William Godwin: the Irrational, the Dark and the Weird

Posted by Richard Gough Thomas on September 05, 2014 in Guest Blog, Richard Gough Thomas tagged with ,


William Godwin is frequently a name mentioned in passing by Gothic scholars, usually as a way to place some context on the life of Mary Shelley. Similarly, it’s not unusual to see Romanticists make passing reference to the ‘Gothic elements’ or ‘Gothic style’ of Godwin’s fiction. There’s value in either kind of statement, but Godwin’s relevance to the Gothic fiction of the early 1800s is under-interrogated. Within the field of Godwin scholarship itself, attention has mainly focused on the author’s politics and on his relationships with other writers – Wollstonecraft, Coleridge and the Shelleys at the forefront of this, all gloriously recorded in Godwin’s copious letters and diaries. Critical interest in Godwin’s fiction is overwhelmingly concerned with his first ‘mature’ novel, the tremendously influential Caleb Williams (1794).

Caleb Williams has many of the elements readers expect from the early Gothic novel – tyrannical masters, the persecution of the innocent, unjust imprisonment and a narrative that hinges on long-buried secrets. The novel’s influence on seminal Gothic authors like Charles Brockden Brown and Mary Shelley is difficult to challenge; while, conversely, critics have identified the parallels between Godwin’s novel and Radcliffe’s Mysteries of Udolpho.

But Godwin wrote five novels after Caleb Williams. Rather than wade into two centuries of Caleb Williams scholarship in an unnecessary attempt to define the Gothic characteristics of that novel, I would argue that there is much still be said about Godwin’s later fiction. Over the next few weeks, I’m going to provide some critical thoughts on three of the author’s later novels: St. Leon (1799), Fleetwood (1805) and Mandeville (1817). Though St. Leon was a success in its day, the two latter novels were commercial failures – perhaps in part due to the reaction of readers to the shocking violence of both texts. All three novels have memorable Gothic vignettes and I intend to argue that in his later fiction, Godwin uses the Gothic as a stylistic tool to raise cultural issues. Not only this, but also that these novels engage with the conventions and arguments of earlier authors writing in the Gothic mode.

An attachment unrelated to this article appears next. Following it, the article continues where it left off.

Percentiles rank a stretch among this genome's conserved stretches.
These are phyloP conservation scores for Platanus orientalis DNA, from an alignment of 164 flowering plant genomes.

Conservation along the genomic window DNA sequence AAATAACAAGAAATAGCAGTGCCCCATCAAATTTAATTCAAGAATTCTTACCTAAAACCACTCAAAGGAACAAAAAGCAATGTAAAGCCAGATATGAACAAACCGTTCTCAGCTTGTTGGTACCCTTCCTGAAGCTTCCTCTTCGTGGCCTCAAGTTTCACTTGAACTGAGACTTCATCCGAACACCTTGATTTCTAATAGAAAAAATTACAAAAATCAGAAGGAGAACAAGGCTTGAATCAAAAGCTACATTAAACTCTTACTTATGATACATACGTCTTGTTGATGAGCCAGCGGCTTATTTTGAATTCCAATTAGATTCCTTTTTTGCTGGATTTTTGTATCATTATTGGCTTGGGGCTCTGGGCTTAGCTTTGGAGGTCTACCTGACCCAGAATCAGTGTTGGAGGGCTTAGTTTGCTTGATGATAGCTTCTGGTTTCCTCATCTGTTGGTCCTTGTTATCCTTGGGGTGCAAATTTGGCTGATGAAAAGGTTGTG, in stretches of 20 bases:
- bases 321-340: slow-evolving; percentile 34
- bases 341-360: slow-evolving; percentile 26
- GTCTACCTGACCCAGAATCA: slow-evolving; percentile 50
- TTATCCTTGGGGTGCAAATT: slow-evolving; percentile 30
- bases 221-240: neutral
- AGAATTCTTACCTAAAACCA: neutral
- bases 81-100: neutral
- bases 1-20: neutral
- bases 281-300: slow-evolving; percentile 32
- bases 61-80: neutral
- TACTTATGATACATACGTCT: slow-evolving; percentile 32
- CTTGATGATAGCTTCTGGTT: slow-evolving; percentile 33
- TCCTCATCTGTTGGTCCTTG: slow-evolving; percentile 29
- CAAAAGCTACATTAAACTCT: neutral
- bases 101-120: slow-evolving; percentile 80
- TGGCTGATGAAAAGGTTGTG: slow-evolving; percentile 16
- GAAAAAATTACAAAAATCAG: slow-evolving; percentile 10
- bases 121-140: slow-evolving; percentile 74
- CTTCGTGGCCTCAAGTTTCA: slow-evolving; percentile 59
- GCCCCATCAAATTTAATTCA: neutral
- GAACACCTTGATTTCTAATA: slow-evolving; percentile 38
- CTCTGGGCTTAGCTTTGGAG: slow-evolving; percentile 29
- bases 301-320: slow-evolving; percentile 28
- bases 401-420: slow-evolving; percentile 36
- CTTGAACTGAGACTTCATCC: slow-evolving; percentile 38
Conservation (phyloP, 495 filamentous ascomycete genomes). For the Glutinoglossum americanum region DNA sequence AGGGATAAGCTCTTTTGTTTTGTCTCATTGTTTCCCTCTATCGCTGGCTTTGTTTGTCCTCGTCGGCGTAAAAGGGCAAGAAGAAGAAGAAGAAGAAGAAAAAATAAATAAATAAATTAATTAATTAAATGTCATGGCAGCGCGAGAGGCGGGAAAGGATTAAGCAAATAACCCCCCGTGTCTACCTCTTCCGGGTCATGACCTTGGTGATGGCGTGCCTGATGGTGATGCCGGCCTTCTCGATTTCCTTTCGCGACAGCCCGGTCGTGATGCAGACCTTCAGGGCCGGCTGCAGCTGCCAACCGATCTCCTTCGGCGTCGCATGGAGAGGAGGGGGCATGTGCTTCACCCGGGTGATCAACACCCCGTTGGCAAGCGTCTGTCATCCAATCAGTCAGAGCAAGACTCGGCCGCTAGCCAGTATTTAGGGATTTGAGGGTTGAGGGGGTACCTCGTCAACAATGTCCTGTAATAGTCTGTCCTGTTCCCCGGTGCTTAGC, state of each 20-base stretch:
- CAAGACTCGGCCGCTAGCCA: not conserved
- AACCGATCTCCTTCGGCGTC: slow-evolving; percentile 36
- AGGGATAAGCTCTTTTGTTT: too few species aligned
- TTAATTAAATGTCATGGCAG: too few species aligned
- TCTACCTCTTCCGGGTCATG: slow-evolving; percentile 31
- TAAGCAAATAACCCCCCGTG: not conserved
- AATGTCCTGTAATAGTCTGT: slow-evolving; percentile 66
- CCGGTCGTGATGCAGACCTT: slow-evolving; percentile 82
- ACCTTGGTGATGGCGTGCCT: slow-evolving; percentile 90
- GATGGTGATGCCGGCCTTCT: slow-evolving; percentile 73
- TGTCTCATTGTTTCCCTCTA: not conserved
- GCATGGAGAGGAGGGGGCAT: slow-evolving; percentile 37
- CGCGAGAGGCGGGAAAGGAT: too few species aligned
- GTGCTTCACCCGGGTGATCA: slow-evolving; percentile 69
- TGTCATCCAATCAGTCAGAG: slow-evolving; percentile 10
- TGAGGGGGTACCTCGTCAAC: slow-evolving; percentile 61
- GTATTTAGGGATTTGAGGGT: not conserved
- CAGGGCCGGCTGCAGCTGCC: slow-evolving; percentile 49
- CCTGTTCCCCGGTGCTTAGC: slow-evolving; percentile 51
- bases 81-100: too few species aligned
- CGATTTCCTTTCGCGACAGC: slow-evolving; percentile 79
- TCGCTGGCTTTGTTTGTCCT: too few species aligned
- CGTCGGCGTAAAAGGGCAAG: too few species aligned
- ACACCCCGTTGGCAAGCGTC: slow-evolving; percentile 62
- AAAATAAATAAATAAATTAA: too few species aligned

It’s my feeling that Godwin’s taste for the dark and weird, as seen in some of his writing after Caleb Williams, sits uneasily with the author’s image as a ‘philosopher of reason’ (a characterisation of him given by contemporaries such as Wordsworth and supported by disproportionate interest in Godwin’s early work). Simple narratives of the author’s career often claim that his love affair with Wollstonecraft taught him the value of feeling and prompted a humiliating revision of his earlier work. Godwin denied such narratives at the time and the facts give them little support, but for the purposes of literary criticism it is interesting to note the author’s interest in the irrational stretching from texts of the early 1790s, all the way to his final works.

While it would be superficial to ‘claim’ Godwin as a Gothic author, a little attention to Godwin’s Gothic vignettes provides a useful amendment to assessments of the author’s relevance that focus largely on his work in the 1790s. For Gothic scholarship, a little attention to Godwin’s vignettes reminds us that when we invoke the author’s name as period context, we reference more than simply Caleb’s persecution.

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